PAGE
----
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Climate

Indonesia raises interest rates to support sliding rupiah

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Indonesia’s central bank has unexpectedly raised its benchmark interest rate in a bid to support the sliding rupiah, which is trading near four-year lows as currencies across Asia come under pressure from a strong dollar and expectations of a delay in US rate cuts.

Bank Indonesia on Wednesday raised its seven-day reverse repo rate 0.25 percentage points to 6.25 per cent, the highest since the bank adopted the instrument as its benchmark rate in 2016. Most economists polled by Bloomberg had expected the central bank to hold rates.

The rupiah has shed nearly 5 per cent of its value against the dollar this year as the rising dollar has dented emerging market currencies in the region. 

The rate rise was intended to strengthen the rupiah in response to “worsening global risks” and represented a “pre-emptive and forward looking” step to ensure inflation remains within the central bank’s target range of 1.5 to 3.5 per cent, Bank Indonesia governor Perry Warjiyo said in a briefing. Indonesia’s inflation rate rose to 3.05 per cent in March year on year, the fastest rate since August.

Warjiyo added that a “strong policy response” was needed due to rising uncertainties around the US Federal Reserve’s rate outlook and escalating tensions in the Middle East.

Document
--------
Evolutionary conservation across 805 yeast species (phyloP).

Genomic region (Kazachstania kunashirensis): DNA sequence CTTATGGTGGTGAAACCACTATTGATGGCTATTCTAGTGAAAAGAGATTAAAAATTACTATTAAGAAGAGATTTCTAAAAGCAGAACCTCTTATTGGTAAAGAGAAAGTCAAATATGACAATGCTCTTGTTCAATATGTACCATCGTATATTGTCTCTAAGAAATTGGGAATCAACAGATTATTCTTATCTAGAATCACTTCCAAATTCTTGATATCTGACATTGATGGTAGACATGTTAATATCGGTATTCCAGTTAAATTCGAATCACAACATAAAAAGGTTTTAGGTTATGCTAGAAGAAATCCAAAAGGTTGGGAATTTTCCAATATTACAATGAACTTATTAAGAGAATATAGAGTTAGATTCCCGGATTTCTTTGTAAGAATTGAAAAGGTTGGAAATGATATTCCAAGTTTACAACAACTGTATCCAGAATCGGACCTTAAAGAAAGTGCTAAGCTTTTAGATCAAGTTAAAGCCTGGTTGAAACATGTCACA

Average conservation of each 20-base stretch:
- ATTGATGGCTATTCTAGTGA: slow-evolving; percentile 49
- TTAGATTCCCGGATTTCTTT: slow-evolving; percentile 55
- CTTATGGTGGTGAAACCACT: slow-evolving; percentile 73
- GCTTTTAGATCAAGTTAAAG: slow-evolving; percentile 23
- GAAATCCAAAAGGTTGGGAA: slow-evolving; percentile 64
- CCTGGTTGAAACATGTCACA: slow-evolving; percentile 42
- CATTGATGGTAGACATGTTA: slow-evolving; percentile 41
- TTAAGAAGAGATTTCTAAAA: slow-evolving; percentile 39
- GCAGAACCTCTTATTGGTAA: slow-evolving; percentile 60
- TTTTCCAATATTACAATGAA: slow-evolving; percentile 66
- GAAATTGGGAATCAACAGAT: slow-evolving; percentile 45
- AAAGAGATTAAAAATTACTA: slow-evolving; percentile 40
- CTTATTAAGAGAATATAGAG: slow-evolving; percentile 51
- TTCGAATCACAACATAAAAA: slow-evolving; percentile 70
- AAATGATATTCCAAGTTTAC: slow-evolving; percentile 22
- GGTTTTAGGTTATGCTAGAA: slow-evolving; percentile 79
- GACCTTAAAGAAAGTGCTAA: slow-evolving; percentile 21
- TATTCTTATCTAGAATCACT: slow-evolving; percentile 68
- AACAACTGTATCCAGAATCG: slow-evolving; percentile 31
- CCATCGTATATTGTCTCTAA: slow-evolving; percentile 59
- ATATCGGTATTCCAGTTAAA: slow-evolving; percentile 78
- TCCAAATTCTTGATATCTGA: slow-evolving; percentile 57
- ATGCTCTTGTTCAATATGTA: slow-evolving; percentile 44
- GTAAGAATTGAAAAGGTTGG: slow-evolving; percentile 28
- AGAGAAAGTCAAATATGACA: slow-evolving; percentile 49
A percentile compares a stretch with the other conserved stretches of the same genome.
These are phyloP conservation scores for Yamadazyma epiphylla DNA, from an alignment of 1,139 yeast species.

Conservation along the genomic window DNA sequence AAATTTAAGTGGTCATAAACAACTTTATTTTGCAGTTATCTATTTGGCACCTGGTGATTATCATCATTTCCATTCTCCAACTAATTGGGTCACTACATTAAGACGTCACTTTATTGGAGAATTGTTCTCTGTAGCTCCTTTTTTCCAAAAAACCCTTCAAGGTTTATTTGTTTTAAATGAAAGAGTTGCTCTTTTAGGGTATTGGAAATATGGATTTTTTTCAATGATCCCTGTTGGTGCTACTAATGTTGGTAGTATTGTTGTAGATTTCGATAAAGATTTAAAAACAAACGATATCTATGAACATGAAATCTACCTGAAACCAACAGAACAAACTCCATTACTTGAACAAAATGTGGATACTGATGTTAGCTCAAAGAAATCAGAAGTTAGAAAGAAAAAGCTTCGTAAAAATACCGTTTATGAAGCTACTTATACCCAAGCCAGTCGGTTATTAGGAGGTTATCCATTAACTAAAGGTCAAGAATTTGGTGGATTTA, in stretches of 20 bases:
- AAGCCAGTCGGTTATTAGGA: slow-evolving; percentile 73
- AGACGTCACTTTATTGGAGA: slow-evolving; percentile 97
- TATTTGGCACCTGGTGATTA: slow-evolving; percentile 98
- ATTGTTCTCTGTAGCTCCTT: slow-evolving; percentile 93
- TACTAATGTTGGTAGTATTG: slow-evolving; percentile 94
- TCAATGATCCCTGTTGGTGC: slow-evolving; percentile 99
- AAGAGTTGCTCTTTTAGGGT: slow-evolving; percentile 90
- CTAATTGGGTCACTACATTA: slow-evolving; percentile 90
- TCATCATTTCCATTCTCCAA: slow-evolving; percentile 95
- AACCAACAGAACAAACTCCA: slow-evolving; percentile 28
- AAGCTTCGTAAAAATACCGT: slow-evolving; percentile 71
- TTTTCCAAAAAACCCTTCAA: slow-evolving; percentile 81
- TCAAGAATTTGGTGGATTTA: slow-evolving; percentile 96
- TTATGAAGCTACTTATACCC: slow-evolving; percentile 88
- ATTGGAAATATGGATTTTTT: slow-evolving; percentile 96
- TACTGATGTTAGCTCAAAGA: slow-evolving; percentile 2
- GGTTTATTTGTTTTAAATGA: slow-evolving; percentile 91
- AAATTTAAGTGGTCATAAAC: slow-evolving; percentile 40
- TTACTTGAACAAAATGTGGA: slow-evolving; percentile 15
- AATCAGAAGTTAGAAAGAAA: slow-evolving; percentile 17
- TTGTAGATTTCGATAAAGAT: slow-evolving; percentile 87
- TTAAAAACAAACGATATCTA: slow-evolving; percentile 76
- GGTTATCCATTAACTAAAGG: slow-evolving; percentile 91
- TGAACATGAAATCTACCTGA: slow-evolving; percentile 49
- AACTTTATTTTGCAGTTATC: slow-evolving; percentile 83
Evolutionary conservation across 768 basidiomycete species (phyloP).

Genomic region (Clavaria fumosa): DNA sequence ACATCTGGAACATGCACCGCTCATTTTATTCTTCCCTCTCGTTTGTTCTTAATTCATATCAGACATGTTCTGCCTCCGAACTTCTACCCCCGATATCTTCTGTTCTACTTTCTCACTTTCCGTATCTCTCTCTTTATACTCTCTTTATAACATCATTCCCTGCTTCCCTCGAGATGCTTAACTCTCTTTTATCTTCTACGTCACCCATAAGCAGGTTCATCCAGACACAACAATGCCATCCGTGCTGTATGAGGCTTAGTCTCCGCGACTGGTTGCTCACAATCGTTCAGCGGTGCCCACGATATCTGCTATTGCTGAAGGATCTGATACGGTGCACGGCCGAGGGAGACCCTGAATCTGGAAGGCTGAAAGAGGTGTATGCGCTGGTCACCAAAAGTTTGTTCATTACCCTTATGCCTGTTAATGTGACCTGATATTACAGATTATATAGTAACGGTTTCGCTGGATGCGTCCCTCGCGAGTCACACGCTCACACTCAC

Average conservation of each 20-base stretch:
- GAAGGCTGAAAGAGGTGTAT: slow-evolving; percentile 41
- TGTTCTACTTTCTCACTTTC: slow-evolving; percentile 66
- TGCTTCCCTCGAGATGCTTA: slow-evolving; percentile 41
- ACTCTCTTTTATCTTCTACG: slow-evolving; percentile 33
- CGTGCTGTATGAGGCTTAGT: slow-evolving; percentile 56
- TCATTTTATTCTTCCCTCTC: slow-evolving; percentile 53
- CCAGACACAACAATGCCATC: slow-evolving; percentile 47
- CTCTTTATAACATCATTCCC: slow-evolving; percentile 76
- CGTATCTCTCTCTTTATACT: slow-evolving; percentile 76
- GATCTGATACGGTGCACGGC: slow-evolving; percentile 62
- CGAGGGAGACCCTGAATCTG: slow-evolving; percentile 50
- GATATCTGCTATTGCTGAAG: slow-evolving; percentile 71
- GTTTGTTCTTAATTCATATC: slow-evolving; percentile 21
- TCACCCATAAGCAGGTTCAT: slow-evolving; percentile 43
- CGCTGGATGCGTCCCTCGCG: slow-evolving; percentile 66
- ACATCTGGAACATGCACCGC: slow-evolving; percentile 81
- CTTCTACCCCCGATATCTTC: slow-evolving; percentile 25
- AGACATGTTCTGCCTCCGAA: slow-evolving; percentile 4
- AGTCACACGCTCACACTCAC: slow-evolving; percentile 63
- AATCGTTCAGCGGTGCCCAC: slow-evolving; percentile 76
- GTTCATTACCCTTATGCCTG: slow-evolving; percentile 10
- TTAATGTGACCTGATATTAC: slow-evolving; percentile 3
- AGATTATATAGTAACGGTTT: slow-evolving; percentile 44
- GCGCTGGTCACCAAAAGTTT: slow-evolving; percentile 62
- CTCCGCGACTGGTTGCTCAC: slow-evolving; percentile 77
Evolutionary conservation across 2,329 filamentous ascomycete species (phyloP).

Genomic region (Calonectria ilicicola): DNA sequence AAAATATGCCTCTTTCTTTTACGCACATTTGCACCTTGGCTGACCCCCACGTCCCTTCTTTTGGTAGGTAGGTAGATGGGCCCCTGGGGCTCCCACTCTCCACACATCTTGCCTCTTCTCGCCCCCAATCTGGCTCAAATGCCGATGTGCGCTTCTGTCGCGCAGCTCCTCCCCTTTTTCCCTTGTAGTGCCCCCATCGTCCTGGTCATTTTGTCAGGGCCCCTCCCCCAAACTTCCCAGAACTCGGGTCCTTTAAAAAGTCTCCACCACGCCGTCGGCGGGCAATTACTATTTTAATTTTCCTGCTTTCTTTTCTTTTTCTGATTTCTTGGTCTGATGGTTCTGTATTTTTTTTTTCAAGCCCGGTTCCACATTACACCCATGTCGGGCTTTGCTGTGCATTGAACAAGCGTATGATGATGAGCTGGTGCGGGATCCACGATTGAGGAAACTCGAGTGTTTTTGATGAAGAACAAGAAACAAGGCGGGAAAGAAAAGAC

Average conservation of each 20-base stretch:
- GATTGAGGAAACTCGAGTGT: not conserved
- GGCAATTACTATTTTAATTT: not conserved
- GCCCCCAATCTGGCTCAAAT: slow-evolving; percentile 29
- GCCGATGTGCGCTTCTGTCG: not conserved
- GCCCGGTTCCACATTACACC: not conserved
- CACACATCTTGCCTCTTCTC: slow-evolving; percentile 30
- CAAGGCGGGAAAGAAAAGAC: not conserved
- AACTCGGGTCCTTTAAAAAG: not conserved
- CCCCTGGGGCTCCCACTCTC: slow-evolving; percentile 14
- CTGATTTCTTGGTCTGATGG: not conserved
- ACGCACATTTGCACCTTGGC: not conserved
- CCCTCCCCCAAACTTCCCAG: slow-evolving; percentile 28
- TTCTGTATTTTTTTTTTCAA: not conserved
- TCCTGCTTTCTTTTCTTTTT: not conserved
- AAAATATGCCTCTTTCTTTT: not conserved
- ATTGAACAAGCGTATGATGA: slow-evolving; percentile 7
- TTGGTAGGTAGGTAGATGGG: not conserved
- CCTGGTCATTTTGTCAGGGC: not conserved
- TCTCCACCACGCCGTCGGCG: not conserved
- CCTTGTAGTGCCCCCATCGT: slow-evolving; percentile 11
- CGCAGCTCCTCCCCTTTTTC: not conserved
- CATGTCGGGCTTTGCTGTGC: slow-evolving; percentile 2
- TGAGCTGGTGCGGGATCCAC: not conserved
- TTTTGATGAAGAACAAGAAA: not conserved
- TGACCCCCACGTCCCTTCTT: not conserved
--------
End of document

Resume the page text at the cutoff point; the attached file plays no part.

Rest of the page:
The rupiah strengthened 0.4 per cent against the dollar to 16,155 on Wednesday.

Line chart of $/rupiah spot rate showing Indonesia’s rupiah is down 5% against the dollar this year

The rate rise move came amid growing market expectations that the Fed will delay expected rate cuts this year in response to higher US inflation and resilient economic performance.

The Indonesian central bank intervened in foreign exchange markets last week to support the rupiah after the currency crossed the 16,000 mark against the dollar. The government also asked state-owned companies to refrain from purchasing the dollar in large amounts. 

Other central banks in the region have signalled that they were prepared to take action. The Bank of Japan said last week that it could raise interest rates if the impact of a weakened yen became “too big to ignore”, while policymakers in China and South Korea have expressed concerns about the dollar’s strength.

The rupiah has also taken a hit from concerns that president-elect Prabowo Subianto’s populist policies could endanger Indonesia’s fiscal deficit targets. Prabowo, who will take over from outgoing president Joko Widodo in October, has promised a free meals and milk programme for schoolchildren that is expected to cost Rp460tn ($28.5bn).

The rate increase “underscores their long standing focus to support the rupiah stability”, said Christopher Wong, foreign exchange strategist at OCBC.

Capital Economics’ senior Asia economist Gareth Leather said Indonesia, which also unexpectedly raised rates last October to support the rupiah, was unlikely to raise rates further.

“With inflation very low and growth struggling, the central bank will be wary about tightening policy too aggressively and we doubt today’s hike marks the start of a prolonged hiking cycle,” Leather wrote in a note.

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